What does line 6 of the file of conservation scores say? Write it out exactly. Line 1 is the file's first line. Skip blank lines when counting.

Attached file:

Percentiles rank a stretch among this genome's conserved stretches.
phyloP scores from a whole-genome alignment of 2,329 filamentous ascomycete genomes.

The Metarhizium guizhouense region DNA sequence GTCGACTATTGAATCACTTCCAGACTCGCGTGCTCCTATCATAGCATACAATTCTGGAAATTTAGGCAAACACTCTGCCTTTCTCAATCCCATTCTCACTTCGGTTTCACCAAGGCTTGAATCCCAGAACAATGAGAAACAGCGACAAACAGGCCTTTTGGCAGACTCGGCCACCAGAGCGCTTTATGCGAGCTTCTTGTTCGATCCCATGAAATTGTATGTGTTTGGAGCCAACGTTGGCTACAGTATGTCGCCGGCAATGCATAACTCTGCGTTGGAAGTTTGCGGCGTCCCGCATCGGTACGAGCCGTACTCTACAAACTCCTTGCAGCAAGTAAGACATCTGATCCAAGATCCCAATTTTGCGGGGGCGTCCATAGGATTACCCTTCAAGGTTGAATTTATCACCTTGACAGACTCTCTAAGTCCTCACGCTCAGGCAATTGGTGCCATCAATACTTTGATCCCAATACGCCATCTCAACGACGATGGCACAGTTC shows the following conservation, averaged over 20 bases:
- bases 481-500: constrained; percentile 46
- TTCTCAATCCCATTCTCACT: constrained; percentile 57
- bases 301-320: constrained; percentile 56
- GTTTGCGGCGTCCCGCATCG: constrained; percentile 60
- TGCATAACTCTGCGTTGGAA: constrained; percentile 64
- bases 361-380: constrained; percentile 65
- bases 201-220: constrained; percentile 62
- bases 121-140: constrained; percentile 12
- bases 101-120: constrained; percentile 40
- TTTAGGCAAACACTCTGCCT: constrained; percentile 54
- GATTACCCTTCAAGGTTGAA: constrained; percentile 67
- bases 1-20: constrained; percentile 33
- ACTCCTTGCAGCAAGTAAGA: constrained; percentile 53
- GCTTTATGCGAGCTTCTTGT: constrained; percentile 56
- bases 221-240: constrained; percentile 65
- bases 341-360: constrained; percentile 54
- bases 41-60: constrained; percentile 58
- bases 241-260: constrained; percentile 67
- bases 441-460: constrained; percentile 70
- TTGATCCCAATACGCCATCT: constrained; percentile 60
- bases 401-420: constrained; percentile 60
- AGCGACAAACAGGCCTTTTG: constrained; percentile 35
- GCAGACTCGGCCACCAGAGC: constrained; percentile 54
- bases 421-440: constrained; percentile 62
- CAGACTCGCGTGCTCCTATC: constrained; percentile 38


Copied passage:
- bases 301-320: constrained; percentile 56